Trip Report - Grand Indeed, Rafting the Grand Canyon
We have been home from our Grand Canyon rafting trip for a little over a week and honestly it all feels like a dream. Re-entry into "normal" life has been challenging to say the least, the first few days I found myself walking around in a fog and would cry at random moments. This adventure was the most challenging yet rewarding trip I have ever been on and would recommend anyone who gets lucky enough to either win a permit or get invited drop everything and go at least once.
We arrived at Lee's Ferry (the put in) on Monday, October 24th 2016 to allow a day to rig the boats. Everything needed for 22 days on the river must be brought down in rafts as there is nowhere to resupply. We had 9 rafts and 1 kayak to take all the needed gear down the river.
The Mothership (or 17.5ft cataraft) is the grey boat on the left of this picture
There was a calm, excited electricity at Lee's Ferry knowing that we were embarking on a 22 day wilderness trip with only ourselves to guide the way. We had maps, read many trip reports, watched you tube videos and had a few people who had been down before on our crew but we felt like modern day explorers non-the-less. My mind turned to John Wesley Powell often throughout our trip. In 1869 he, along with a few brave men, became the first known Europeans to transit the great unknown that was The Grand Canyon on a three month expedition that began in Green River, Utah. They had wooden boats, no maps or local knowledge, and very little in ways of provisions or gear. Present day river runners are blessed with many creature comforts that were not available to Powell and his crew. Every time I would get fussy and my thoughts begin to turn negative about loading or unloading all our gear I remembered how lucky we were to have all that we had brought. I would chuckle to myself and wonder if Powell would embrace all our modern luxuries or if he would shake his head in disbelief at all the stuff we "needed" to get ourselves down the river. My guess is probably a little bit of both.
After our mandatory National Park Service orientation talk we pushed off from Lee's Ferry around 10:30am on Tuesday, October 25th 2016. The canyon walls closed in around us almost immediately and the realization that we were essentially on our own became real. "The river only flows one way" whispered one of our veteran Grand Canyon crew members, Dudley. Indeed it does and we were riding the current through the Grand Canyon's entirety with a crew of 16 friends for 280 miles. While we may not have been the first to explore this majestic landscape that didn't stop us from feeling we were like Powell and his men, wondering what was around the next bend in the river, filled with both excitement and fear.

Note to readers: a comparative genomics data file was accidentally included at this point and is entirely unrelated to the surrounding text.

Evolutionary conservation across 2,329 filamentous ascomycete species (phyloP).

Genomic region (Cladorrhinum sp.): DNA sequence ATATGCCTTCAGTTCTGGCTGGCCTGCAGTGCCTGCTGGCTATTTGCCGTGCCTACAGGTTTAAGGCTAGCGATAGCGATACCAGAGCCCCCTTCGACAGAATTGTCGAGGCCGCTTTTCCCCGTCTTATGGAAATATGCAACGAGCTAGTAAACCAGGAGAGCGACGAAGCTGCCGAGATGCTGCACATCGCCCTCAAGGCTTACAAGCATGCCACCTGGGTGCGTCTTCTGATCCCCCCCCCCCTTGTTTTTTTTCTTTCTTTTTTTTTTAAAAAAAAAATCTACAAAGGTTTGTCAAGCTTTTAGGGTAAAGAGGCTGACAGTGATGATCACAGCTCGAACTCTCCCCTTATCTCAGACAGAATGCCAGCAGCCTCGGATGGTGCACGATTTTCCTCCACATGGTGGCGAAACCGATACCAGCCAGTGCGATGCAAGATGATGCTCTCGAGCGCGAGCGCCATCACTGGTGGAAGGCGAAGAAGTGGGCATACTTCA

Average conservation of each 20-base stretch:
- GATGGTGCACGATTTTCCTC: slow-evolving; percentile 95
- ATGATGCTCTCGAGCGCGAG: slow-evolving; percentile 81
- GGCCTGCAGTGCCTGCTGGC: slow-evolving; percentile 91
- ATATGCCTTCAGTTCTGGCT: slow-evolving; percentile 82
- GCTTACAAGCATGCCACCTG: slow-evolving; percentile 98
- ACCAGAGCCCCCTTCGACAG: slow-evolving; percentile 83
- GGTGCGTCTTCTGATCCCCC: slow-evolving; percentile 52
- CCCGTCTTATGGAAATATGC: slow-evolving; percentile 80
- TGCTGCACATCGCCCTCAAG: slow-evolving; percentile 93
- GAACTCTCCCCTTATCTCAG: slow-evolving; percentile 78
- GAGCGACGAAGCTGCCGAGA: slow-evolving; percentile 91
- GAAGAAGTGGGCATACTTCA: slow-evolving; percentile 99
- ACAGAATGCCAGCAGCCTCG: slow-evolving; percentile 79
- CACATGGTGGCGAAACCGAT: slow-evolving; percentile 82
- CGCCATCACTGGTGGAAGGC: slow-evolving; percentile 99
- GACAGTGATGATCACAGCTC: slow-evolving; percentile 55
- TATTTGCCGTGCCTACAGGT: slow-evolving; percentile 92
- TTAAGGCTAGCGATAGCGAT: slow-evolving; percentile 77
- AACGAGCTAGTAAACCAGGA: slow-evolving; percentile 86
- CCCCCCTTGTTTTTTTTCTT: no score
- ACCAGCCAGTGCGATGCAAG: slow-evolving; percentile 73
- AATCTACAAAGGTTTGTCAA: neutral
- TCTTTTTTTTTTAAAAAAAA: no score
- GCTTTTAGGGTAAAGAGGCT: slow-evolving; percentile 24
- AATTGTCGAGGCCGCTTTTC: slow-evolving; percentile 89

The days quickly started to blend together in a rhythm that only happens on the river. Derek and I slept on the boat as often as we could (in calm eddies without much rocking) so we would wake up with the sun around 6:45am and make our way to the kitchen. If we were on cook or dish crew I would start our chores while Derek would start to load the boat. I was usually the 1st or 2nd person up in camp and the rest of the crew would start milling around shortly after and begin putting gear away, cleaning up from the previous nights shenanigans around the fire and loading boats.
The Mothership is set up perfectly for sleeping up front in the queen sized bed
Grapevine camp was one of my favorites with a huge granite wall and a nice big beach
Across Deer Creek Camp as seen from the top of Deer Creek Falls. If you zoom in you can see Derek and I relaxing in our bed and on our boat. Derek has the Binoculars out and is looking at some of the crew hiking down.
Typical kitchen set up
Once the crew was fed and the beach cleaned of all our human trace (minus the foot prints) we would chat about what our plans were for the day, big rapids we should scout, fun side hikes or other attractions the group wanted to stop at, where we should have lunch and our first choice for camp that night. Once we formulated a plan we would push off the beach and let the current take us further down stream.
Setting up for a fun run down Hermit
Scouting Lava (rated 9-10) at aprox 38,000 cfs. The Ledge hole in the middle top can fit a city bus, seriously
Most of our crew was eager to step away from the river and explore the many side canyons, waterfalls and other attractions the canyon had to offer. While the river is the main reason most people come on a Grand Canyon river trip you would be missing out if you never climbed out of the main river corridor. Each side canyon had it's own personality with different rock formations, layers and colors. We tried to "do it all" and quickly realized you could do 100 trips through the canyon and still not see all it's treasures. My personal favorites were the hike into and slide out of silver grotto, hiking Matkat and the side canyon at Fishtail. Of course Elves Chasam and the Deer Creek waterfall were also really beautiful.
When John Wesley Powell first came upon Redwall Cavern he boasted that the natural amphitheater would easily hold 50,000 people. While his estimates are off by quite a bit, it is still impressive and alluring. We spent the better part of the day there by ourselves playing frisbee, hula hopping, taking pictures, having lunch and taking it all in. It is prohibited to camp there so the few hours you are able to spend become even more precious. We of course didn't want to leave and knowing the river only flows one way meant it would be a long time before we saw this magical place again, if ever.
The canyon has many personalities. At times it is serene, calm, majestic and at others it turns into a wild, playful beast never to be underestimated. While the river is mostly made up of peaceful, flat sections of water it is the roar of the rapids heard from sometimes a mile away that interrupts that tranquility and gets your heart pumping. These chunder filled rapids are what most people think of when you say you are going rafting on the Grand. Derek and I are experienced rafters but the rapids of the Grand Canyon are in a class by themselves and challenged us almost daily. Rated on a scale of 1-10 (1 being the easiest in the canyon and 10 being the most difficult) even the easiest rapids sometimes had huge waves and challenging eddy lines or whirlpools at the bottom. Derek rowed 99% of the rapids with me being the navigator, reading the map, pointing out obstacles and helping decide on our best option for lines through a rapid. I think we both came out better rafters and a better team.